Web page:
U.S. Rep. Steny Hoyer (D-Md.) and Sen. Ben Cardin (D-Md.) joined advocates for Black youth at Bowie State University Oct. 3. There they participated in a briefing on President Obama’s My Brother’s Keeper initiative, which addresses persistent opportunity gaps faced by boys and young men of color.

The event was held at the home of the Bulldogs due to the successes of the university’s male initiative. Bowie’s initiative, established in 2009 by Mickey L. Burnim, president of the university, was designed to help male students reach their full potential by developing their academic, personal, and social skills.

Hoyer and Cardin were joined by Roy Austin, director of the Office of Urban Affairs, Justice and Opportunity at the White House Domestic Policy Council; Michael Smith, director of the Social Innovation Fund at the Corporation for National and Community Service; Brandee McHale, chief operations officer of Citi Foundation; and Darryl Smith, JP Morgan Chase and Co. vice president of Relations Management and Office of Corporate Responsibilities.

My Brother’s Keeper was brought into perspective by Obama in February to ensure that all youth, including boys and young men of color, have opportunities to improve their outcomes in life and overcome barriers to success.

Part of this initiative was the My Brother’s Keeper Task Force, established to review public and private sector programs, policies, and strategies, and determine ways the federal government can better support these efforts.  The task force was also charged with determining how to better involve state and local officials, the private sector, and the philanthropic community.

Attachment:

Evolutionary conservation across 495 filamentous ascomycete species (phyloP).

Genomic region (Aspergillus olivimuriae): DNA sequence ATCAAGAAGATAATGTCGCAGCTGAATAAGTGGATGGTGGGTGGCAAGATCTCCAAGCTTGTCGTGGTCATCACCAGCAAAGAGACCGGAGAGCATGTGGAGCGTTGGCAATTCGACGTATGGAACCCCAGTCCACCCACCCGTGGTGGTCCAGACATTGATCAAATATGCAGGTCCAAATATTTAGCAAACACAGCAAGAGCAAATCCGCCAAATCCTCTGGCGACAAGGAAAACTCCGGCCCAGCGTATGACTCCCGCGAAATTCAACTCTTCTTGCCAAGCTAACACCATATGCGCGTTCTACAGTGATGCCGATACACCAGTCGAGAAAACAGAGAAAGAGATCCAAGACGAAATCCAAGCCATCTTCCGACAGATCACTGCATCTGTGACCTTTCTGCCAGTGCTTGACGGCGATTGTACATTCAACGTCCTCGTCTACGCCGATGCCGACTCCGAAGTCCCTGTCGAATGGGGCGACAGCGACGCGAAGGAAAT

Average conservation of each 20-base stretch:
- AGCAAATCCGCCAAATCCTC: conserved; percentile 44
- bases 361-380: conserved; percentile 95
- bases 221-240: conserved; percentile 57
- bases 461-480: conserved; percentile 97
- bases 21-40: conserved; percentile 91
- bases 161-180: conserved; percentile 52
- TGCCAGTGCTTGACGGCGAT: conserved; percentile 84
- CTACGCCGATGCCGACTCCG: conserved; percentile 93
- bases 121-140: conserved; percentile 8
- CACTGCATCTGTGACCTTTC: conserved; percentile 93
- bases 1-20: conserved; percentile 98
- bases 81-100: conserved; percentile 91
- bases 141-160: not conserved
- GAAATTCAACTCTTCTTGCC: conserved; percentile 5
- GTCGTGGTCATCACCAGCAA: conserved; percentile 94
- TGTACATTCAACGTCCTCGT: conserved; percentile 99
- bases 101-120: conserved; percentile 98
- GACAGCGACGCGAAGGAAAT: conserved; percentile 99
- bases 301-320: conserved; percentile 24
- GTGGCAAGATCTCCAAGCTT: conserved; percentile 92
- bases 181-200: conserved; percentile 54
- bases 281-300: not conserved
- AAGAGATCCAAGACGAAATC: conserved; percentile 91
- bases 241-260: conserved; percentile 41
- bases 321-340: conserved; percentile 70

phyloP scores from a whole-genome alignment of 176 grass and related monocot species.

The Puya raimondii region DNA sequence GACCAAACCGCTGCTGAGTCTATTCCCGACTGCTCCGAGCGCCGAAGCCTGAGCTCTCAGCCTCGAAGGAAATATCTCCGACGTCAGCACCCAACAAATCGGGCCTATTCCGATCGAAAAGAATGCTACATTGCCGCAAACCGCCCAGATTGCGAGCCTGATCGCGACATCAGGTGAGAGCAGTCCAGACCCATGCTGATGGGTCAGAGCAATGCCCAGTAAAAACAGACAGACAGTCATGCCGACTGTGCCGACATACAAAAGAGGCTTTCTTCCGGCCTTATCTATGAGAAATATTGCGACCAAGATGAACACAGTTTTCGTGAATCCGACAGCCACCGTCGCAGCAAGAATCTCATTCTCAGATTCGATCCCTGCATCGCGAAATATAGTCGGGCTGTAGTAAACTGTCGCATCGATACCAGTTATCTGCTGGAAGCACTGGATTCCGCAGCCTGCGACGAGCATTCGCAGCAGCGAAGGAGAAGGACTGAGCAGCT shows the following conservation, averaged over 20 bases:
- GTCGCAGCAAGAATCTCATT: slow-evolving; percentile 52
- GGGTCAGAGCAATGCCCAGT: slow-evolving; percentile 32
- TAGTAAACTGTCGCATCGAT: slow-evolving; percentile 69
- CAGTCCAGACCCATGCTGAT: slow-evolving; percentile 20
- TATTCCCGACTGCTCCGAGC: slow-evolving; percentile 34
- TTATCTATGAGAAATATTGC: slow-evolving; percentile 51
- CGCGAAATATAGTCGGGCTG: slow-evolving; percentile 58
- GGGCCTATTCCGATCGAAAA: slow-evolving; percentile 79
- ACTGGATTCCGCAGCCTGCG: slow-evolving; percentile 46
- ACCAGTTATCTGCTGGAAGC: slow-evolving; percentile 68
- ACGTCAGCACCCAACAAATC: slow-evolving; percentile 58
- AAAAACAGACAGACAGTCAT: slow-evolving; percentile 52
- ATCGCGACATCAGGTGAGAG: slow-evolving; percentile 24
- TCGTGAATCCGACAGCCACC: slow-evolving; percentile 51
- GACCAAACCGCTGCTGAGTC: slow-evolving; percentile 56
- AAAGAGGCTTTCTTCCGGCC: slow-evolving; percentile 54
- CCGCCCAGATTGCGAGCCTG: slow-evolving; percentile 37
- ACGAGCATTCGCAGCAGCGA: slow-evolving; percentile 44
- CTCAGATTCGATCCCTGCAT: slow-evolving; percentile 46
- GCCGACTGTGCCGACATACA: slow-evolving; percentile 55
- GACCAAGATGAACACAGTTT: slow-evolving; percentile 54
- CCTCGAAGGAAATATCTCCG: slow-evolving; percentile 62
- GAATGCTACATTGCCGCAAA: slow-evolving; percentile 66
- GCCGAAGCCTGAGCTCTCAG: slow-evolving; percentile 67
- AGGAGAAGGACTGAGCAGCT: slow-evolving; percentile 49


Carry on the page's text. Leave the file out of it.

“We need to know the importance of young people and them pushing and pursuing their dreams,” Hoyer told the capacity audience at the university. “It’s easier to build up boys, than to repair broken men. We can help them avoid the disparities of poverty and despair. Get on and stay on the path to college and their dreams.”

More than 100 mayors, county officials, and tribal nations have already accepted the “My Brother’s Keeper Community Challenge.” It is an effort to encourage communities to implement a coherent cradle-to-college and career strategy aimed at improving life outcomes for all young people, to help all youth achieve their full potential. Some of the main goals for the initiative’s challenge are that all children enter school cognitively, physically, socially, and emotionally prepared, read at grade level by third grade, graduate from high school and complete post-secondary education or training. All of the youth out of school are employed and that all young people are safe from violent crime.

The challenge calls upon mayors, tribal leaders, town and county executives, encouraging them to take the following steps within 45 days of accepting the challenge: convene a local action summit with key public and private sector stakeholders to assess needs, determine priorities and decide what combination of the above objectives they will tackle. Within six months of accepting the challenge, communities should publicly launch a plan of action for accomplishing their goals, which will include a protocol for tracking data, benchmarks for tracking progress, and a blueprint for how the community would resource its efforts.

The university’s initiative focuses on the advancement of male students at Bowie State through mentoring, a speaker’s series, and academic and career workshops.  The motive is to achieve higher retention and graduation rates for male students.

Oluwatobi Owolabi who joined in 2013 said in a statement, “Participating in the BSU Male Initiative provided me with strong campus leadership on many, if not all, of the challenges I faced.  I was paired with a mentor who served as a valuable resource and introduced me to others with prior experience in my chosen career path.  This invaluable insight enabled me to construct a sturdy blueprint to assist in achieving goals.”